Josh Katz reports for The New York Times, Jan. 6, 2015, that every year, the American Time Use Survey asks thousands of Americans to record a minute-by-minute account of one single day. For many “prime-age” adults, those between the ages of 25 and 54, a significant chunk of time on weekdays is taken up by work. But for the almost 30 million prime-age Americans who don’t work, a typical weekday looks far different.
Nonworkers spend much more time doing housework. Men without jobs, in particular, spend more time watching television, while women without jobs spend more time taking care of others. And the nonemployed of both sexes spend more time sleeping than their employed counterparts.
One way to see these patterns is to look at what the “average” nonemployed person does with his or her time. That’s the view you see in the charts below.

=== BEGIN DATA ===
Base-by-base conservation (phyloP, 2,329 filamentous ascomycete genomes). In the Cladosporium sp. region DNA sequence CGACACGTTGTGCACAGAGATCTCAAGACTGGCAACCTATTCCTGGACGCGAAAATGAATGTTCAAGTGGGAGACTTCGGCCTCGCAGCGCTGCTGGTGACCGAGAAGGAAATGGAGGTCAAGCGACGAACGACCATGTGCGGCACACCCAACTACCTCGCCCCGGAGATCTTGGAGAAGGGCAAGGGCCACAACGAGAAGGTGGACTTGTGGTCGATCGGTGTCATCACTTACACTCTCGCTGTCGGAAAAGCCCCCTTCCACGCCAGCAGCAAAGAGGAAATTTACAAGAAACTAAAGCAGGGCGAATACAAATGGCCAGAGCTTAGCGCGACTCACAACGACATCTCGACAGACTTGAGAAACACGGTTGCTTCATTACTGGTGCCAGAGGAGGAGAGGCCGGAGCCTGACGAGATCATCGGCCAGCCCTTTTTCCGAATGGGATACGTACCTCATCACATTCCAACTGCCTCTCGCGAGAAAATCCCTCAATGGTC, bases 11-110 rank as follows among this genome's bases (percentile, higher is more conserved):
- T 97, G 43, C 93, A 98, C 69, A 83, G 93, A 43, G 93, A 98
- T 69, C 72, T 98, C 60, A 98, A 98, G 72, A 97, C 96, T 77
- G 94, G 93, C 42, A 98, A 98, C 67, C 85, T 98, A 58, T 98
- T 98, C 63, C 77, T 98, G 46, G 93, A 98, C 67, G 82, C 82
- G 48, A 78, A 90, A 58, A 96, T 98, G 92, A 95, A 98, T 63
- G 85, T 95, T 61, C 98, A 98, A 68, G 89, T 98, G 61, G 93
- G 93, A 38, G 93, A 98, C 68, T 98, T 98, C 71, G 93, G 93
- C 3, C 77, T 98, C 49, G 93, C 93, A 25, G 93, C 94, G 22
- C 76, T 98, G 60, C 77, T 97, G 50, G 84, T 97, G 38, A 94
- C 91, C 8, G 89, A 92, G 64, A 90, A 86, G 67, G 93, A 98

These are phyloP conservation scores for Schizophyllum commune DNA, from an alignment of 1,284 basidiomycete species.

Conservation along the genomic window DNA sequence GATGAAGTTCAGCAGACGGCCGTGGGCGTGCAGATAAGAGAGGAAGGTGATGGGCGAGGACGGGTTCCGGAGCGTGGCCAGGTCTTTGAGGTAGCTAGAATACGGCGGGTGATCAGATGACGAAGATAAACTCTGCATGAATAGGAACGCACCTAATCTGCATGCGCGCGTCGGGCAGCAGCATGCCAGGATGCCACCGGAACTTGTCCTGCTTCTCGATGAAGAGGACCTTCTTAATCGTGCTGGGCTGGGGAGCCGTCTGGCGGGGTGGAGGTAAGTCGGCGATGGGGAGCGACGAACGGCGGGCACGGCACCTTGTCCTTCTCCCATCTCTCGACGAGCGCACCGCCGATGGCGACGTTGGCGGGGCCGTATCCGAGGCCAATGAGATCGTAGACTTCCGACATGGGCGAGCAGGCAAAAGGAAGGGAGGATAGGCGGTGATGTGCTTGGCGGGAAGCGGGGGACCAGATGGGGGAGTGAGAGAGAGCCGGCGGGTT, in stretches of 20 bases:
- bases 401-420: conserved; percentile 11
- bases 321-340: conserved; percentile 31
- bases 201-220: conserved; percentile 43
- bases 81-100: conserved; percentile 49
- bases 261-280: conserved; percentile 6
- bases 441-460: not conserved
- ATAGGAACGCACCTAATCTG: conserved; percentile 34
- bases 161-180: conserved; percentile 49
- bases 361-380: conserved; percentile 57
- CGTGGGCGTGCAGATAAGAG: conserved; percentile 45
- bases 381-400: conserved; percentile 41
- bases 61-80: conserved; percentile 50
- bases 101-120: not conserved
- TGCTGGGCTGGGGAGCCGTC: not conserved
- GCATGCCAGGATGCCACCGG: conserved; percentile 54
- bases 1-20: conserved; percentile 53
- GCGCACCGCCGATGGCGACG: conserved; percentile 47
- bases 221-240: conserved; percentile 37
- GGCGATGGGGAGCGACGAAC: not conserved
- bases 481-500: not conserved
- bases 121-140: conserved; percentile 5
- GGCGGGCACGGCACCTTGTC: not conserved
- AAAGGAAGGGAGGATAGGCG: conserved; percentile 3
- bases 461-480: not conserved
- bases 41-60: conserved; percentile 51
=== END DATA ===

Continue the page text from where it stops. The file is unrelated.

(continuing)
Click charts to enlarge!
Here’s the color code:
- Looking for a job (yellow green)
- TV and movies (darker blue)
- Leisure/entertainment (sky blue)
- Sleeping (light grey)
- Housework (dark plum)
- Caring for others (tan)
- Education (mango yellow)
- Socializing (mauve)
- “Record number of Americans (92m) not in labor force,” Jan. 10, 2014.
- 86M Americans simply don’t want to work: 40% of women, 28% of men, 39% of youth
- Majority of Americans unprepared if economy collapses
- Nearly 1 of every 2 Americans live paycheck to paycheck
- Nearly half of U.S. college graduates can find only low-wage jobs
- The death of U.S. manufacturing jobs – in one graph